Before scheduling training to correct performance gaps, ask yourself the following questions:
1. Does the gap exist because employees don’t know how to do the required work or because they don’t want to?
If the answer is the latter or partially the latter, training will not correct the performance gap.
2. Does the gap exist because there is no recognition for performing well and/or no consequence for not performing as desired?
If either of those conditions exist, training alone will not correct the performance gap.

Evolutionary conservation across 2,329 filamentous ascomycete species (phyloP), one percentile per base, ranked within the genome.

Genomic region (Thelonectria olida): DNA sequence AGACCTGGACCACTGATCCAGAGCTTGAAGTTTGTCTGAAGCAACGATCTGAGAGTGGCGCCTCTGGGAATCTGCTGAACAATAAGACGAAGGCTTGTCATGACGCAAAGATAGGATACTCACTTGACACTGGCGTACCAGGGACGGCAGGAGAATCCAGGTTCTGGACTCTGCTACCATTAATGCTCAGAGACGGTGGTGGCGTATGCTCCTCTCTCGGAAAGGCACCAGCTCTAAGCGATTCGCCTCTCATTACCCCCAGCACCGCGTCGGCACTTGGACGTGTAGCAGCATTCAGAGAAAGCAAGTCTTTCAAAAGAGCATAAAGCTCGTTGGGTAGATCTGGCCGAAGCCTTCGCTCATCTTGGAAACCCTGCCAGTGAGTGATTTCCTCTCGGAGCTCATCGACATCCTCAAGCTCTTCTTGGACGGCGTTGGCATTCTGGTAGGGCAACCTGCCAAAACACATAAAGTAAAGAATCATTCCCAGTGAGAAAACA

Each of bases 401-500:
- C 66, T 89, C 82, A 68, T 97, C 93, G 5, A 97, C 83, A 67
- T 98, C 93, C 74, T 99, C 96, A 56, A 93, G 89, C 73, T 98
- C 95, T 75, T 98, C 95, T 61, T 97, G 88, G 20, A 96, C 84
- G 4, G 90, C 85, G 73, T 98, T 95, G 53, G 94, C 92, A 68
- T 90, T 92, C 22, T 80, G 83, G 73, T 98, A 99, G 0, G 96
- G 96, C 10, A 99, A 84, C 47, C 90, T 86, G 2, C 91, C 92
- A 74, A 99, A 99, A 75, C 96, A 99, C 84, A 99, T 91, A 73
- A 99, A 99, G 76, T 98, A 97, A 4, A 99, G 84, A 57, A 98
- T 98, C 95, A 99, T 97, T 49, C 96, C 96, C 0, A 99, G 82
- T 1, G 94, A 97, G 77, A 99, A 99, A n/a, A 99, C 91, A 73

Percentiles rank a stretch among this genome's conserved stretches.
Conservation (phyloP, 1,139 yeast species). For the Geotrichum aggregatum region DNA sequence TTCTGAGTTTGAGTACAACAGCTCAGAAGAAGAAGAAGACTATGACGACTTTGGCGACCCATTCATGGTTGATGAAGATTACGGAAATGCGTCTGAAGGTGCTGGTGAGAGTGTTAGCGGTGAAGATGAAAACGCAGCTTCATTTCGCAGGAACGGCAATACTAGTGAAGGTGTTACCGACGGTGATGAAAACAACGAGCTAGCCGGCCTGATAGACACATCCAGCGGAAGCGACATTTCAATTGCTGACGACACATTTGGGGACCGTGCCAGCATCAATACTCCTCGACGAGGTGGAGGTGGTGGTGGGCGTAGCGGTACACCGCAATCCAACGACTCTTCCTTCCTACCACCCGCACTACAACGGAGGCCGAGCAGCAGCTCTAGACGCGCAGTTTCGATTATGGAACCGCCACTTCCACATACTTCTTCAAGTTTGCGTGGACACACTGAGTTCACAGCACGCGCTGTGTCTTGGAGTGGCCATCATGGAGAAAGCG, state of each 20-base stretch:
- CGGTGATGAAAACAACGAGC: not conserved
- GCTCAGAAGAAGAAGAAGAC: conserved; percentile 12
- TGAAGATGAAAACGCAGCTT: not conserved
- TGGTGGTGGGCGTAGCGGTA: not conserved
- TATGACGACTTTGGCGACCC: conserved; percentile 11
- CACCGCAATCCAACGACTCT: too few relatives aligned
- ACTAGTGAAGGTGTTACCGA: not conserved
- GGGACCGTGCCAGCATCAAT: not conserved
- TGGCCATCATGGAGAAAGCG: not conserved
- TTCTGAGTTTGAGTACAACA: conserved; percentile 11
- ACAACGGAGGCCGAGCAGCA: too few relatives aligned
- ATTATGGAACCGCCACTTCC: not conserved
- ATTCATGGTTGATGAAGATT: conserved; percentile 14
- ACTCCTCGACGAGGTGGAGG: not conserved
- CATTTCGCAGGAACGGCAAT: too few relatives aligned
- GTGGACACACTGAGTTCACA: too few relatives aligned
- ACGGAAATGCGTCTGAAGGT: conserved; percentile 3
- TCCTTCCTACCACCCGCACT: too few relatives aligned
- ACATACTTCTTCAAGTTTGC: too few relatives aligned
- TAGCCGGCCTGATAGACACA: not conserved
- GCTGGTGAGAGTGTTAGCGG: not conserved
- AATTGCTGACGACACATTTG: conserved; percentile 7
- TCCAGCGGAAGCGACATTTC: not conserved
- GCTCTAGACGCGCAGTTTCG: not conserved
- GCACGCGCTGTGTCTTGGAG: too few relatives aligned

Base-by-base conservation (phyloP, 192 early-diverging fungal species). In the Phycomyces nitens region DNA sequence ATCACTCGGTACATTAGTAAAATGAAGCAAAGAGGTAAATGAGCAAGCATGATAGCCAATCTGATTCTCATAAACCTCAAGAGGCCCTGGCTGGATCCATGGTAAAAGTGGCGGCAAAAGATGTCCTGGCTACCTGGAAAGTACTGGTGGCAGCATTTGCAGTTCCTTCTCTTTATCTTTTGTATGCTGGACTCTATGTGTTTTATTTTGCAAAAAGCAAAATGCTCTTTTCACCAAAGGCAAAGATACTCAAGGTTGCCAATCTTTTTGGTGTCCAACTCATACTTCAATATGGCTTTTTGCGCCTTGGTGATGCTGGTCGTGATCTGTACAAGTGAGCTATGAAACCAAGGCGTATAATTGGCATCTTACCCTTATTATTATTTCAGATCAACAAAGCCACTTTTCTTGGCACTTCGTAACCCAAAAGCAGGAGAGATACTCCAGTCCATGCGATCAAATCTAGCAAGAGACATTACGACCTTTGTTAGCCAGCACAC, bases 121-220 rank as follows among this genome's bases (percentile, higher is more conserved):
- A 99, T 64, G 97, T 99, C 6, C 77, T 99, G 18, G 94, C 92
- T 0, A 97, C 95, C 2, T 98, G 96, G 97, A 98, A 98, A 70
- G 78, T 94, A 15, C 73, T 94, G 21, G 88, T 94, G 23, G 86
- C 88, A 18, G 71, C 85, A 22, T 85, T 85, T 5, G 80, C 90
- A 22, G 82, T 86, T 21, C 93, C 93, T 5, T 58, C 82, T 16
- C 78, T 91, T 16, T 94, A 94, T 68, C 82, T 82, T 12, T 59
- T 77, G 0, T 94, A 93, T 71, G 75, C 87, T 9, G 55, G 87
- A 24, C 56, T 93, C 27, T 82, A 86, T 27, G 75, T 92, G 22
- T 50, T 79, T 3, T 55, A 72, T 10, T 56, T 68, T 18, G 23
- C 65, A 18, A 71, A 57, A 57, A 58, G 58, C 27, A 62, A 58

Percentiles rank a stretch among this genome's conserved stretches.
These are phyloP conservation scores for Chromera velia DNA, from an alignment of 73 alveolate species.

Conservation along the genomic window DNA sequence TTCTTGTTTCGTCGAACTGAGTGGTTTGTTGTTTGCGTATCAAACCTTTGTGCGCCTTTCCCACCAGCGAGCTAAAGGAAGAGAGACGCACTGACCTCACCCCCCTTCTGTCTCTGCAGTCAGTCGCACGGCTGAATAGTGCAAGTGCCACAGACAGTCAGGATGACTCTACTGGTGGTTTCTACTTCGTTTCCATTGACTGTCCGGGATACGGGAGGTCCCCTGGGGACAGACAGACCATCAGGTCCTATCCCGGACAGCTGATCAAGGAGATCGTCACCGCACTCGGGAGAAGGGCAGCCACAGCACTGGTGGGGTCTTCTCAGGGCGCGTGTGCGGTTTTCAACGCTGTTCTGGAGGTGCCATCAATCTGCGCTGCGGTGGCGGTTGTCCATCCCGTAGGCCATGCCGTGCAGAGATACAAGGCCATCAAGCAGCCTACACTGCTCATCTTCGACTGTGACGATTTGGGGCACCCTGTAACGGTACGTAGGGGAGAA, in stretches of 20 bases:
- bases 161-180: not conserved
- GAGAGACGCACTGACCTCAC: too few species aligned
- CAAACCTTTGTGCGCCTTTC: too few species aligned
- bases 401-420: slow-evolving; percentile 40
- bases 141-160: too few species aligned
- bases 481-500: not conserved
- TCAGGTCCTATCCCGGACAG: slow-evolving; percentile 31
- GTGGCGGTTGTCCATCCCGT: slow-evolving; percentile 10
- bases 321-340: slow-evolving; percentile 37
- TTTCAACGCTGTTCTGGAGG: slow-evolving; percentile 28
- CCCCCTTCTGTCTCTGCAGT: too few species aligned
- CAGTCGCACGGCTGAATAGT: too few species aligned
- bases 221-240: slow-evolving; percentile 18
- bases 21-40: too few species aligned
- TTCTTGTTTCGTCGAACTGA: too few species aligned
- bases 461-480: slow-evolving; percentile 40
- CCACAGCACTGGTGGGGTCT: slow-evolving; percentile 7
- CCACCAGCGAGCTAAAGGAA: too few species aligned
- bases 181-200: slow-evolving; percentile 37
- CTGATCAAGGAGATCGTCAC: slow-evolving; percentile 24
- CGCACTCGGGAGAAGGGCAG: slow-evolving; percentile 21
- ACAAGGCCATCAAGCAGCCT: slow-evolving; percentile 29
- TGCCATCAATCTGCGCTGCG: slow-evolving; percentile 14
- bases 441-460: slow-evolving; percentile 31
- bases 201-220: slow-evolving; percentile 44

3. Are the employees intellectually/physically capable of doing the work?
If not, you have a job misfit. Training will not correct the performance gap.
4. Do the employees already have the job knowledge and needed attitude to complete the work?
If the answer is yes and a gap still exists, training is probably not the answer. You may need to look at other factors. For instance, do employees have access to the appropriate equipment and resources?
5. Are employees positive about their work and intellectual/physical capable of doing the job, but lack training? Furthermore, is your organization ready to reinforce new behaviors?
If you can answer, “yes” to all of those questions, next you must choose a training provider.